Basic Browser Shortcuts

RELATED: 47 Keyboard Shortcuts That Work in All Web Browsers

Web browser shortcuts can save you tons of time, too. Ctrl+T is a very useful one, as it will open a new tab with the address bar focused, so you can quickly press Ctrl +T, type a search phrase or web address, and press Enter to go there.

To go back or forward while browsing, hold the Ctrl key and press the left or right arrow keys.

If you’d just like to focus your web browser’s address bar so you can type a new web address or search without opening a new tab, press Ctrl + L. You can then start typing something and press Enter.

Close Tabs and Windows

To quickly close the current application, press Alt+F4. This works on the desktop and even in new Windows 8-style applications.

To quickly close the current browser tab or document, press Ctrl+W. This will often close the current window if there are no other tabs open.

Lock Your Computer

When you’re done using your computer and want to step away, you may want to lock it. People won’t be able to log in and access your desktop unless they know your password. You can do this from the Start menu or Start screen, but the fastest way to lock your screen is by quickly pressing Windows Key + L before you get up.

Access the Task Manager

Ctrl+Alt+Delete will take you to a screen that allows you to quickly launch the Task Manager or perform other operations, such as signing out.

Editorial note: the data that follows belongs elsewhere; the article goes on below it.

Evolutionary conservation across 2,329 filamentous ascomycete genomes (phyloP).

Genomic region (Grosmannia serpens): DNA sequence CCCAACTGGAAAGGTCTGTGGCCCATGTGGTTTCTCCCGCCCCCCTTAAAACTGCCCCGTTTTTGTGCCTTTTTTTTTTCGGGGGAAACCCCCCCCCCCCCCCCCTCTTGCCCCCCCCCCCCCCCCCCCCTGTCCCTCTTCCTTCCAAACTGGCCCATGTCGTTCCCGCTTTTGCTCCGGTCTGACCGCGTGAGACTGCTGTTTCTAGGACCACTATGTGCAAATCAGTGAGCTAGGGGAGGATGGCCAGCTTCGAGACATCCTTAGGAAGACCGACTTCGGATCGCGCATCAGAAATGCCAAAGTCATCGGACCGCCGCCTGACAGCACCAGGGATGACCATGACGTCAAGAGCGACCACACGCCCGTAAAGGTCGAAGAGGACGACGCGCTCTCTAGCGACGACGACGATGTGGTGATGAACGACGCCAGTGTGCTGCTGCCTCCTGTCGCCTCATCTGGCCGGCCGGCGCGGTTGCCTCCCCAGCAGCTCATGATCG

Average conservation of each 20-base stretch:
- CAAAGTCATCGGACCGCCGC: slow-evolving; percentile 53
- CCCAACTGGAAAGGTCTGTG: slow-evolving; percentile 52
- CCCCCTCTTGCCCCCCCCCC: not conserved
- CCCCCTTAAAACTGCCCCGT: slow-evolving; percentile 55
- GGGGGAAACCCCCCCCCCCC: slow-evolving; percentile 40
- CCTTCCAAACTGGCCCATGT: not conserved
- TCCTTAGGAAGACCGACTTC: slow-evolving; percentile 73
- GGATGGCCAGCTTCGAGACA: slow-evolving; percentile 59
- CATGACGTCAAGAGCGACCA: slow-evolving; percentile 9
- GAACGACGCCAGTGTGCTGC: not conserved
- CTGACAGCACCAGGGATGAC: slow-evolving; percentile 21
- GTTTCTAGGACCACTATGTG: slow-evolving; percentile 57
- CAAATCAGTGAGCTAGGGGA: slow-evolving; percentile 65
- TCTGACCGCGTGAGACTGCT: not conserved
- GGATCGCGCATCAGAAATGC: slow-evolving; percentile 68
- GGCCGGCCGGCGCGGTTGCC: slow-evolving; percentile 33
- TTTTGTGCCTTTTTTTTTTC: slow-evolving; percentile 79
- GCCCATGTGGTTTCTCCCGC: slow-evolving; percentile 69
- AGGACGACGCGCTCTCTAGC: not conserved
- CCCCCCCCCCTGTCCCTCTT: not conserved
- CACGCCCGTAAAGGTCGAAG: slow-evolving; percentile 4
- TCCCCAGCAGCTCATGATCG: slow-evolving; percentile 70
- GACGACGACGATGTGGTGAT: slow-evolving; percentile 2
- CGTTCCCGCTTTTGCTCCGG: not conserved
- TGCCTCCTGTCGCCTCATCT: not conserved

This is particularly useful because it can be used to recover from situations where your computer doesn’t appear responsive or isn’t accepting input. For example, if a full-screen game becomes unresponsive, Ctrl+Alt+Delete will often allow you to escape from it and end it via the Task Manager.

Windows 8 Shortcuts

On Windows 8 PCs, there are other very important keyboard shortcuts. Windows Key + C will open your Charms bar, while Windows Key + Tab will open the new App Switcher. These keyboard shortcuts will allow you to avoid the hot corners, which can be tedious to use with a mouse.

On the desktop side, Windows Key + D will take you back to the desktop from anywhere. Windows Key + X will open a special “power user menu” that gives you quick access to options that are hidden in the new Windows 8 interface, including Shut Down, Restart, and Control Panel.

If you’re interested in learning more keyboard shortcuts, be sure to check our longer lists of 47 keyboard shortcuts that work in all web browsers and 42+ keyboard shortcuts to speed up text-editing.

Image Credit: Jeroen Bennink on Flickr

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Chris Hoffman is Editor-in-Chief of How-To Geek. He's written about technology for over a decade and was a PCWorld columnist for two years. Chris has written for The New York Times and Reader's Digest, been interviewed as a technology expert on TV stations like Miami's NBC 6, and had his work covered by news outlets like the BBC. Since 2011, Chris has written over 2,000 articles that have been read more than one billion times---and that's just here at How-To Geek.